People like to tease the sport of curling, and it’s such an abstract little game that the response to it is understandable. It’s like lawn bowls, on ice, where two of the athletes use brooms to “sweep” the ice for reasons that aren’t immediately apparent. Of course, once you sit down and watch a game of curling, the depth of tactics, the precision of the players, and the impact of those sweepers on who wins and loses starts to become clear, and curling turns out to be a fascinating sport. But to get to that point you need to sit down and pay attention for a few hours, and in 2021, who’s got time to do that?
Because curling is such an incredibly niche sport, there’s no way you’re ever going to see a curling game approach the quality of an EA or 2K title. On the one hand, that’s actually a good thing because it means that Curling (the rather blandly-titled Switch game) is free of all the microtransactions and cynical, near-desperate marketing nonsense that plagues the big sports games. With Curling, assuming you’re a fan of the sport of curling, you can sit down and just enjoy the sport, without having to open packs of virtual cards or wade through 70 pages of deals and adds just to get into a game. On the other hand, we’ve seen niche sports games do a much better job in terms of presentation and structure than Curling.
I will say up front that the Curling does, in fact, play a decent game of curling. I’ve played the real sport once (I was not good), and watch it on TV often enough. Once you understand how the Switch game works, the physics are not bad and the flow of the game works as you would expect from curling. Given that there are a number of sports games out there that fail to even superficially resemble the real-world game, this is in itself an achievement, particularly when you consider that the sweeping element of the game is both critically important, and incredibly subtle. The developers needed to make sure that the effect of the sweeping was clear enough without it unbalancing all the other elements that go into curling.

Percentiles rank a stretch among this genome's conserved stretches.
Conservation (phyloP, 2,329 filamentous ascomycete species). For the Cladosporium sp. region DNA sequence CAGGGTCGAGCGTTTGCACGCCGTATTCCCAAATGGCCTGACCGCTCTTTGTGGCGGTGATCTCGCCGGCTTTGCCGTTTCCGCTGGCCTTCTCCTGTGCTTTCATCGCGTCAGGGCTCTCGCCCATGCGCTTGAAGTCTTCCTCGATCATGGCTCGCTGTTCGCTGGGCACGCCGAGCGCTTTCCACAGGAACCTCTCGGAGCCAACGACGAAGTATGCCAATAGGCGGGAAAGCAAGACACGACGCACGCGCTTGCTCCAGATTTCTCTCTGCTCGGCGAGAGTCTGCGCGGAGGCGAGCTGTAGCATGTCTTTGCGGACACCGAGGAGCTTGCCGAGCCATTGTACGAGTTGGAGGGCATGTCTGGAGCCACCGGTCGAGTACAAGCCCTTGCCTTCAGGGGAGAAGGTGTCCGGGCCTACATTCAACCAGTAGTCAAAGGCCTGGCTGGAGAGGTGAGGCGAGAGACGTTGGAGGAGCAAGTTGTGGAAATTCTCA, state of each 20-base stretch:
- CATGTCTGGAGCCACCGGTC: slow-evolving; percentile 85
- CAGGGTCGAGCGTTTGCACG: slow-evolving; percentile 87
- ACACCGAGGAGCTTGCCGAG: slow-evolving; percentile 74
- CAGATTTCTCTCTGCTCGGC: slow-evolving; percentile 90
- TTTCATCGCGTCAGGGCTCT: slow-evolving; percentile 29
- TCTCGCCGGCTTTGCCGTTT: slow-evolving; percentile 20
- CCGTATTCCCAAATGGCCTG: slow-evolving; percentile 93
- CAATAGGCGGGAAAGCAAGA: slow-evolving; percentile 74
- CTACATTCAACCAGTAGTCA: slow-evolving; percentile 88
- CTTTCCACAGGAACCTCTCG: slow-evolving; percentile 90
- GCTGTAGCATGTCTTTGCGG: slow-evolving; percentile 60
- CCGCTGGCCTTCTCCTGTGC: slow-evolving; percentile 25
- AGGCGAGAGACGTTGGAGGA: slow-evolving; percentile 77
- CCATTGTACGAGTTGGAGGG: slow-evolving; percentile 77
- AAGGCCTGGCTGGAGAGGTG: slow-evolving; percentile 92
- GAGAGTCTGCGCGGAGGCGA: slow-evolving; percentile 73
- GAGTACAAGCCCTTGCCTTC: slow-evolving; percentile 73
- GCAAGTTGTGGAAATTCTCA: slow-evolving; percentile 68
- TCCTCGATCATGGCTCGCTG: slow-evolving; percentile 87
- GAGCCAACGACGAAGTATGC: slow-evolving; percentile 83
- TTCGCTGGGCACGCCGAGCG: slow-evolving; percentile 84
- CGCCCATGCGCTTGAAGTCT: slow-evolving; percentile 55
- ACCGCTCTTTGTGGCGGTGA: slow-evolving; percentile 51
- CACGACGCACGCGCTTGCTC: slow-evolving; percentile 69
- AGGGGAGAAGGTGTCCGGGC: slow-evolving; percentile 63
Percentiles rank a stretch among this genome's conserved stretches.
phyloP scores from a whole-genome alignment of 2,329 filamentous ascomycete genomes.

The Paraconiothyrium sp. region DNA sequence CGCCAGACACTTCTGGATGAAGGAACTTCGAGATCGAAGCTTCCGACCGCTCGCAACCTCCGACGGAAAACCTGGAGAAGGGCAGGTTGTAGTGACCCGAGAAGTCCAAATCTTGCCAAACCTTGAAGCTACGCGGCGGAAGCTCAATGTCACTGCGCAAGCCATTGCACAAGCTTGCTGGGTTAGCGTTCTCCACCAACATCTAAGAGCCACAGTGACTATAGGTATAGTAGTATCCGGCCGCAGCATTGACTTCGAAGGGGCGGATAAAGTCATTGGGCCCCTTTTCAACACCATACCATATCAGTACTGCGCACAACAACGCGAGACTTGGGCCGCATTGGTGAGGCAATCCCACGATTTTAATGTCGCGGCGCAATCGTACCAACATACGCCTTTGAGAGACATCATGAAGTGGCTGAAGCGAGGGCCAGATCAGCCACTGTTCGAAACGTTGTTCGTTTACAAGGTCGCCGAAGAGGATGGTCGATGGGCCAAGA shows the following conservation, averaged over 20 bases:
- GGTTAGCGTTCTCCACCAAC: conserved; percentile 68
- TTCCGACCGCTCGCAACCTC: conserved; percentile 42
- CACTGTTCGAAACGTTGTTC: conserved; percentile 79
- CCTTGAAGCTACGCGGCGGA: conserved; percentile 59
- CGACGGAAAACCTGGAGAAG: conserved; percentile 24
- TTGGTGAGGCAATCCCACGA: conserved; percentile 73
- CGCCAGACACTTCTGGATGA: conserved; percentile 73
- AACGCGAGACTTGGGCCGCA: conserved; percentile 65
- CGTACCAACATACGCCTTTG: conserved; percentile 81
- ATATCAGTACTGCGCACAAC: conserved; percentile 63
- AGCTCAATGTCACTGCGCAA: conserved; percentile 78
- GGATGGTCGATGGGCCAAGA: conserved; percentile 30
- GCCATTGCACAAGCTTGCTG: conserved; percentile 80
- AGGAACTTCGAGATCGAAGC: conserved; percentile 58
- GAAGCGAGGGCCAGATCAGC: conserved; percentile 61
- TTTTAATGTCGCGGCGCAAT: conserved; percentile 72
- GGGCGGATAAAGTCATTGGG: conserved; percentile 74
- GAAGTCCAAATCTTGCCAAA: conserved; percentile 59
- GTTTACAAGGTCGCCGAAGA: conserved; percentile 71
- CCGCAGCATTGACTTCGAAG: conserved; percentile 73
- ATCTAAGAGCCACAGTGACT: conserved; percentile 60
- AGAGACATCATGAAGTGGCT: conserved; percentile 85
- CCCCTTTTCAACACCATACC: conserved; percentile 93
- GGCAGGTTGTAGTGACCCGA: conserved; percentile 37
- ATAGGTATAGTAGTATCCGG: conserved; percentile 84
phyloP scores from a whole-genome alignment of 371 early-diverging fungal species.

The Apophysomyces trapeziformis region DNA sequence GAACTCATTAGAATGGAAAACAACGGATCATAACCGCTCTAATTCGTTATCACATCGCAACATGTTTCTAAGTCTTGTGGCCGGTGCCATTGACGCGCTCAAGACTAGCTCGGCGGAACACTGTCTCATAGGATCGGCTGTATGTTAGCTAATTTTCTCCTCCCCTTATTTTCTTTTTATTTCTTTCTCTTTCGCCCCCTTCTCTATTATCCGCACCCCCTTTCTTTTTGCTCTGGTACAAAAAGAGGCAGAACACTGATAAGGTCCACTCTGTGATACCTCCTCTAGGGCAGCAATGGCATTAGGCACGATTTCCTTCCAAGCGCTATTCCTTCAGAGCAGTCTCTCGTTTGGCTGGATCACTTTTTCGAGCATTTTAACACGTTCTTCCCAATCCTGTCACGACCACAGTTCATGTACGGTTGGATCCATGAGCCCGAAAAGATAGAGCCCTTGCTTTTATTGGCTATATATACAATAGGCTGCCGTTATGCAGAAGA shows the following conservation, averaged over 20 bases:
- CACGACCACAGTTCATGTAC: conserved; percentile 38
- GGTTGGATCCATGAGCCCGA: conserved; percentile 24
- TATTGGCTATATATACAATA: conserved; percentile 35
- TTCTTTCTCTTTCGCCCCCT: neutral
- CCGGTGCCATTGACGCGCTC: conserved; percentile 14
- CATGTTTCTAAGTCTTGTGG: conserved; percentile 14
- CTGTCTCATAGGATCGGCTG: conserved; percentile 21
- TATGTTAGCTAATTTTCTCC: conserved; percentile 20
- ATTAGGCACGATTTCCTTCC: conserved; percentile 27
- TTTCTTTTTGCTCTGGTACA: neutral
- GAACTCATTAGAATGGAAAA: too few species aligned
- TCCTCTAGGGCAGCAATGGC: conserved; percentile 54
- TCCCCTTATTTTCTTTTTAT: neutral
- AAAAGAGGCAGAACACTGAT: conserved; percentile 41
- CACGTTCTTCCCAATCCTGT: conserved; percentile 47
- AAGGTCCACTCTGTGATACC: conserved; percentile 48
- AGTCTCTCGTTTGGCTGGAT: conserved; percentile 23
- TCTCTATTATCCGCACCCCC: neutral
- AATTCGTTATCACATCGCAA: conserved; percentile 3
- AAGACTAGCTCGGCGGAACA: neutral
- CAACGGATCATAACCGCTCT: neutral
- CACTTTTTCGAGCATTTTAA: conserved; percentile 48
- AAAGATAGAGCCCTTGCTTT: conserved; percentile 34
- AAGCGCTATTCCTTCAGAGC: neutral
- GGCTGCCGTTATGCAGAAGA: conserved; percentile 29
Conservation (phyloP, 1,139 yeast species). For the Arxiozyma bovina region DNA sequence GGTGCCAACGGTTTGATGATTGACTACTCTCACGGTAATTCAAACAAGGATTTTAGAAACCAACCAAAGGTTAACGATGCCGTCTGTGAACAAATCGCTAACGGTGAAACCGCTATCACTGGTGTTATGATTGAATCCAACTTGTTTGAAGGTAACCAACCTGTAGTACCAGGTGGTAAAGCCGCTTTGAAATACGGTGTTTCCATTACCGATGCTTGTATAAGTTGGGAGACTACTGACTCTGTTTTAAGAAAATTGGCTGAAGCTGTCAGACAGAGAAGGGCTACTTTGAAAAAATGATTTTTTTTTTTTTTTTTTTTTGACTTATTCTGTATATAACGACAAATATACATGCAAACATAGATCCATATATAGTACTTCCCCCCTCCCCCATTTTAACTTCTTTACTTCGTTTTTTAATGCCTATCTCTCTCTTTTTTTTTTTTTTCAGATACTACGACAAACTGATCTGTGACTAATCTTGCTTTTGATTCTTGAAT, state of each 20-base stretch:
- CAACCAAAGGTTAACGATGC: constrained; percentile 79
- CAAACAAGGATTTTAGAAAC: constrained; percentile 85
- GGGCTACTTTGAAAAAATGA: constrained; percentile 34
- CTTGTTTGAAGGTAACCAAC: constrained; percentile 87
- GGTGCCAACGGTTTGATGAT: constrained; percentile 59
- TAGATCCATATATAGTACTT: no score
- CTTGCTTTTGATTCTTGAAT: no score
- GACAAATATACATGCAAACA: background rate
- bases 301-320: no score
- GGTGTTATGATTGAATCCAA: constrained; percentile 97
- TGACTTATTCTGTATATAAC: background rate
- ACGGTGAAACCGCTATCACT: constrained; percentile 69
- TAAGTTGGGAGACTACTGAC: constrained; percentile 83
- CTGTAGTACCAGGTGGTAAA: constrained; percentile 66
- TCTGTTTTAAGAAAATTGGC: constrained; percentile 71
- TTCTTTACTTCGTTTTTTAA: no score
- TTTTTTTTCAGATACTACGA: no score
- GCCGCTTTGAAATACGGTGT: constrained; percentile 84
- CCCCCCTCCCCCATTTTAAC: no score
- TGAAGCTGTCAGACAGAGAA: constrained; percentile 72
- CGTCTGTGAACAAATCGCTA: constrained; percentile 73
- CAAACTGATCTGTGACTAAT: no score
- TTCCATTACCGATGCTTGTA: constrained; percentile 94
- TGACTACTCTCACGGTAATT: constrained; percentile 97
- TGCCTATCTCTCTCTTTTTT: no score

The developers, who are no doubt a true micro-development team, made the right decision in making sure that the basic game was the focus, but that’s not to say the rest of it is exactly forgivable. For one thing, Curling does a truly dismal job of onboarding new players. Not only are the controls rather esoteric and the aiming/power system twitchy enough that it needed a proper tutorial, but there’s no effort to explain the game of curling itself to new players. Football, tennis, ice hockey or baseball games can get away with an assumed level of familiarity with the sport because just about everyone knows how the sport works. Curling absolutely needed some explainers and yet it offers none.
Then there’s the issue that there’s just nothing to the game. You pick whether you want to play against the AI or local multiplayer (no online), then you choose the number of ends that you want to play (from a “short” play of four sets through to a full 10 set simulation)), and then you pick the type of stone you want to use (each has “weight”, “strength” and “time” statistics, though what those mean are never explained) and… that’s it. That is all Curling offers. This is going to sound like nit-picking, but it just goes to show how limited the game is – there isn’t even an in-game menu option. The only thing you can do once in a game is quit out of it. Just think about the last time you’ve ever played a game where there isn’t even a settings or pause menu. More seriously, while I wasn’t expecting a fully licensed story mode, I really did expect some kind of competition mode, at least, to give some sense of continuity between matches, and a couple of different arenas to play at. Even the worst sports games offer that much, and while Curling plays like a better game than many of its rivals in the Z-tier, it certainly doesn’t behave like it.
It should probably go without saying, but Curling isn’t very pretty. The character models are aggressively functional and the art is all low-resolution. These things don’t necessarily bother me, but there is one graphical decision that can absolutely kill a game. There are six different stones to choose between, and each of those are coloured differently. However, if you and your opponent both happen to choose the same stone, then you’ll both be playing with the same colours on the ice, and if you know anything about curling then you’ll know that that makes it almost impossible to figure out who’s actually winning if there aren’t colours to differentiate each team’s set of stones.
I do feel bad for having all these criticisms of Curling. The sense I get from it is that the developer genuinely wanted to give players a decent simulation of the sport, and focused all their efforts and limited resources on the on-ice action. They actually delivered something that’s genuinely enjoyable and accurate to the sport. Unfortunately, there’s the complete lack of anything supporting the on-ice action has left this feeling more like a tech demo than a completed game. But who knows? Perhaps this will actually sell enough that a Curling 2 can deliver a more rounded product.
– Matt S.
Find me on Twitter: @mattsainsb